Da Torpedo: Thailand’s lady in the iron mask-Asian Correspondent

June 16, 2011

Da Torpedo: Thailand’s Lady in the Iron Mask

Andrew Spooner

Asian Correspondent: March 30, 2011



This weekend as pictures of the brutal arrest of Iman al-Obeidi at the hands of Libyan security services flashed around the world, on the other side of the planet a diminutive Thai woman, Daranee Chanchoengsilpakul, was trying to get some sleep in an overcrowded Bangkok prison cell.

Daranee, aka Da Torpedo, has been sharing this prison cell with up to 180 other women for almost three years now. During this period she has been singled out for special treatment, had the usual rights to visitors denied, been refused access outside to medical treatment (usually granted for murderers and rapists) for an incredibly painful jaw infection, not been provided with a proper “soft food” diet to take into account her condition, and foreign journalists are now forbidden from either meeting or interviewing her.

In addition to this, Da Torpedo’s trial was held, in extraordinary circumstances, behind closed doors (this trial has since been deemed a “mistrial” – yet she is still imprisoned – once again this is an extraordinary practice and if a rapist or murderer was in a similar position it is likely they would be released while awaiting retrial). Her crimes were so ‘severe’ that if I discussed the actual details of her actions here, I too could suffer arrest and imprisonment if I returned to Thailand and likely AsianCorrespondent.com would be censored.

You might now be wondering what crime Da Torpedo committed – in short, she made a public speech criticising the Thai Royal Family. For this act she received an 18-year prison sentence under Thailand’s infamous and draconian lese majeste law.

Readers could also begin to be curious why the likes of Amnesty International haven’t yet taken up Da Torpedo’s case in what appears to be as clear cut an example of Prisoner of Conscience. Back in 2009, just after Da’s imprisonment, Benjamin Zawacki, Amnesty International’s International Secretariat’s Thai based researcher said this regarding her sentence and the use of lese majeste.

“We have felt that working in a more private capacity than in a public way is the most appropriate and the most effective response on the lese majeste issue to date. There is an implicit knowledge of the sensitivity of this law [and] there are competing interests at stake; one is the right to freedom of expression. But you have an institution here that has played an important role in the protection of human rights in Thailand. We can see why the monarchy needs to be protected.”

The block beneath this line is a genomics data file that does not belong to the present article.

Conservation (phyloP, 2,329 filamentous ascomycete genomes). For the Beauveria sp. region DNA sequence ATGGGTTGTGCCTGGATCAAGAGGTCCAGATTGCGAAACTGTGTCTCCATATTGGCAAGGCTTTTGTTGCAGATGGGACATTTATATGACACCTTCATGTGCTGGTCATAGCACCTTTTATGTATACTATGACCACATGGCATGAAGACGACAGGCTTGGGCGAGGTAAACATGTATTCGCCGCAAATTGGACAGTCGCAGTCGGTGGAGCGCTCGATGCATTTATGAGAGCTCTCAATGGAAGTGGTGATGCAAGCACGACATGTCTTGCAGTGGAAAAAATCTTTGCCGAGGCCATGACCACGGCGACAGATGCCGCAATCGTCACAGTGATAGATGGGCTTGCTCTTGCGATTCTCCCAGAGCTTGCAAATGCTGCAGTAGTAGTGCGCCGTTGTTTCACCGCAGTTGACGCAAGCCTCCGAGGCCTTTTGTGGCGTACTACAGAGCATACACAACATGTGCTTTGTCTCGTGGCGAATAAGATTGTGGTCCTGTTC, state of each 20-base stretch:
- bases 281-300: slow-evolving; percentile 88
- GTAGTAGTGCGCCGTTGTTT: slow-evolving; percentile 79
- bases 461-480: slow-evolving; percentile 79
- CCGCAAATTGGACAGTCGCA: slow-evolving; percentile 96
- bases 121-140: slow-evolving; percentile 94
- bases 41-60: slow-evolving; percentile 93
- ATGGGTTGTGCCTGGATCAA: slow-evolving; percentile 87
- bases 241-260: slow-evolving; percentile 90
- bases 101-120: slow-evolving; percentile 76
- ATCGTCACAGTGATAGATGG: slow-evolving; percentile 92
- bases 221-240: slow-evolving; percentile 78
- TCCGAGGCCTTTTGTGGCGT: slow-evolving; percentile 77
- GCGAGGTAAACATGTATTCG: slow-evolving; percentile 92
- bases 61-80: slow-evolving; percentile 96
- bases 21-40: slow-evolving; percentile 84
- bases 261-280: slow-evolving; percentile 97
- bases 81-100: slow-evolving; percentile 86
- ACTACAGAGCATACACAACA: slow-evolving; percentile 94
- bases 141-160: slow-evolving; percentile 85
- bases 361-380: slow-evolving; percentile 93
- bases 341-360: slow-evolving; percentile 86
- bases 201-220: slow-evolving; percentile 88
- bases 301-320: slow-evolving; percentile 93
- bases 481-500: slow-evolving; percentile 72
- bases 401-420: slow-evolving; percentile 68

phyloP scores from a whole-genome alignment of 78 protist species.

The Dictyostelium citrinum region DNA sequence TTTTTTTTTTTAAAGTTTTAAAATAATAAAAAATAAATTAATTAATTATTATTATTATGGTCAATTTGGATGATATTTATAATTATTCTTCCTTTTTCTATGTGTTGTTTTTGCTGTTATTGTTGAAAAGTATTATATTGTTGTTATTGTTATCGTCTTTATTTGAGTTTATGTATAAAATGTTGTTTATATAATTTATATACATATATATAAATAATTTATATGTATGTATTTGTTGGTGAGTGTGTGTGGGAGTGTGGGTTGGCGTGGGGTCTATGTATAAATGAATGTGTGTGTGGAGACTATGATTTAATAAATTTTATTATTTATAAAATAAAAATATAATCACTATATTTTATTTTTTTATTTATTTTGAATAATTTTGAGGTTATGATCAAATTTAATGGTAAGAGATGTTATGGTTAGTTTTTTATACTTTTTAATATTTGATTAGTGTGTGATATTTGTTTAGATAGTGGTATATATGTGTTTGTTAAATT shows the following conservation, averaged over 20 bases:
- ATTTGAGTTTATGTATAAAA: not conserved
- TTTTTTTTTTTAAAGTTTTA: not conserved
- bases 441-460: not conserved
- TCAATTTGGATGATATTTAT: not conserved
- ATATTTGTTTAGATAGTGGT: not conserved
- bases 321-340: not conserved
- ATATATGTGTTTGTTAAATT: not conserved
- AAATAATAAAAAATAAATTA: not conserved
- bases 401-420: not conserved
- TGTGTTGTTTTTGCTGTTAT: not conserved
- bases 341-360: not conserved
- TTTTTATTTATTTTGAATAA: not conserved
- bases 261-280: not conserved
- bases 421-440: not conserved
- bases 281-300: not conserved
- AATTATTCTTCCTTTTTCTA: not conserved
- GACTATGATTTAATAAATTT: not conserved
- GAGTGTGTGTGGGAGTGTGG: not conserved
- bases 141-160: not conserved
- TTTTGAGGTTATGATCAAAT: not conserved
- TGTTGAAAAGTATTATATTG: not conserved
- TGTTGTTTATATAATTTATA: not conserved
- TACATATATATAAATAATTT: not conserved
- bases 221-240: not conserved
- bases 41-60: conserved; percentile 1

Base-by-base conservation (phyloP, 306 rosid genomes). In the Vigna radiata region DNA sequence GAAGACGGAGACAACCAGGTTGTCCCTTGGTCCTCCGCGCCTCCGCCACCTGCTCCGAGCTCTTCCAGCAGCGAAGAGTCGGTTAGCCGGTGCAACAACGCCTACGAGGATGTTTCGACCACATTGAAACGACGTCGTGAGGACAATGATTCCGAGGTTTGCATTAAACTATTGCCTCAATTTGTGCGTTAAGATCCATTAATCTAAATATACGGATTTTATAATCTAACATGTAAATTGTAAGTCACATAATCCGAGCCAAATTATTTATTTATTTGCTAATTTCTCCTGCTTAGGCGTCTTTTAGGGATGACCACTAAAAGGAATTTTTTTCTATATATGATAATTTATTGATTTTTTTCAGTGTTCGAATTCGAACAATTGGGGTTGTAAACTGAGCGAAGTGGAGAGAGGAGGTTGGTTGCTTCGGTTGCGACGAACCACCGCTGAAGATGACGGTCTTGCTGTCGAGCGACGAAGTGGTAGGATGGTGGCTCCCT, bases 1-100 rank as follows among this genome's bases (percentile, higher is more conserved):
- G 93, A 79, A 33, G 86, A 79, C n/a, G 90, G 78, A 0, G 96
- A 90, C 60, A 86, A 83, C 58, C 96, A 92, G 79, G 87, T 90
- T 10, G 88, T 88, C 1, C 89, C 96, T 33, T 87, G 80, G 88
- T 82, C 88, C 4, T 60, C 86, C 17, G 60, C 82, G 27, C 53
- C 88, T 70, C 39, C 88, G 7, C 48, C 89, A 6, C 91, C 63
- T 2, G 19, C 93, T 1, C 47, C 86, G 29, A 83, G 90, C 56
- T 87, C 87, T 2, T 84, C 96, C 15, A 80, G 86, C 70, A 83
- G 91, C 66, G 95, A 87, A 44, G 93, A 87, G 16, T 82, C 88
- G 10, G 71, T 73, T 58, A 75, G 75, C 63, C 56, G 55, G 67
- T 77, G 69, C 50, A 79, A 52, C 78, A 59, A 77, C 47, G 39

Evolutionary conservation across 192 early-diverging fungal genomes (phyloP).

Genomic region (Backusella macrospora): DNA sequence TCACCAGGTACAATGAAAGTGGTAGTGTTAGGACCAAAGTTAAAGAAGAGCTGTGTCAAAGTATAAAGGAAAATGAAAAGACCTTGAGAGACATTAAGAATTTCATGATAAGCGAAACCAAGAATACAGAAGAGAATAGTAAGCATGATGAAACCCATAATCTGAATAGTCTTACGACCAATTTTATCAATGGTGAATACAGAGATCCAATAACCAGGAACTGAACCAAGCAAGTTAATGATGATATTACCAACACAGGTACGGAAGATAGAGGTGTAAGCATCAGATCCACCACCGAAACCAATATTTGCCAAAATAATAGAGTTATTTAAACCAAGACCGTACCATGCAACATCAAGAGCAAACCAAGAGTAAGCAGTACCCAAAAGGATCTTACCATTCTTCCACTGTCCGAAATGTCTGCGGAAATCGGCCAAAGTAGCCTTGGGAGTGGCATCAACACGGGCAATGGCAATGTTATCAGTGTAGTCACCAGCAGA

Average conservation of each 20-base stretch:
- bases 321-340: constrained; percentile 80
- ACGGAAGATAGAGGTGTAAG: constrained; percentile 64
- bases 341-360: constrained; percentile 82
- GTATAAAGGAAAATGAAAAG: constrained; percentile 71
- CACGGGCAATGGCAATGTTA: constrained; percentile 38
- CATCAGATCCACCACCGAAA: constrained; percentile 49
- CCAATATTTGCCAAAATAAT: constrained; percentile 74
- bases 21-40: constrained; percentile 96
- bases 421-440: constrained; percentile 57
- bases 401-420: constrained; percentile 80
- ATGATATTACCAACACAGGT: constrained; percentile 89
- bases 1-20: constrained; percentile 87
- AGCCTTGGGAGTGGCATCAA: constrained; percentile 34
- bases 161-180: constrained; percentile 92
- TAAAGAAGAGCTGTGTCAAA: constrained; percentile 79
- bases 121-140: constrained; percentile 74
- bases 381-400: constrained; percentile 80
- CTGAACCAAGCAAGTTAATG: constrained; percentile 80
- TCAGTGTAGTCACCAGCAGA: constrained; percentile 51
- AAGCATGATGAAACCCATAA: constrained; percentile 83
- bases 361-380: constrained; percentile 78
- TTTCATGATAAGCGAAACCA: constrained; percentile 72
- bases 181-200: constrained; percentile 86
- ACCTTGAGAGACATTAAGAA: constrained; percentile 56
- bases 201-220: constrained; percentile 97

With lese majeste arrests and imprisonments spiking over the last two years the abject failings of Amnesty’s policy of working in a “private capacity” are stark enough. And, due to the exact same lese majeste laws that imprisoned Da Torpedo in the first place, it is impossible to reasonably debate Mr. Zawacki’s assertion regarding the role of the institution in protecting human rights. This is something Mr. Zawacki would’ve been profoundly aware of when he issued this response – he would have known full well that the context of his statement could not be substantially discussed.

But there’s more. As well as stating that Amnesty could see why the monarchy needed protecting from a political speech with an 18-year prison sentence, it should also be noted that Mr. Zawacki, according to evidence I have seen, seemingly colluded with Thailand’s Ministry of Foreign Affairs in putting out the message that the contents of Da’s speech were “violent”, and therefore “Prisoner of Conscience” status could not be given to her.

Of course, given the full-blown coverage of the Libyan security service’s treatment of Iman al-Obeidi, one might then expect the Bangkok-based international media to report on Da Torpedo’s case. Yet, at the moment, as far as I’m aware, only two or three foreign journalists have ever attempted to interview or take on Da Torpedo’s case – almost nothing has ever been published in the Western or foreign press about her.

At present the only sources persisting in keeping the treatment of Da Torpedo in the public eye are various websites and blogs such as Political Prisoners in Thailand and Prachatai and the Asian Human Rights Commission. A few local Thai activists and foreign journalists (including myself) have attempted to ask Amnesty International direct questions about why they have refused to condemn the imprisonment of Da Torpedo or give her Prisoner of Conscience status but every query is completely ignored. Human Rights Watch have, to their credit, published a few mentions of Da Torpedo’s case but it is too little, ineffective and relatively meaningless.

One of the only people to come out of this sad and sordid tale with any credit is Da Torpedo’s brother, Kittichai, who has been making the long 12-hour bus ride from Phuket to Bangkok on a weekly basis to bring his sister food and, of course, much needed encouragement. Just over a month ago I met Kittichai at the gates of Bangkok’s Women’s Central Prison in an attempt to gain access and interview his sister – this visit to the prison and attempts to secure a meeting with Da Torpedo will be covered in part two of Da Torpedo: Thailand’s Lady in the Iron Mask in a couple of days’ time.


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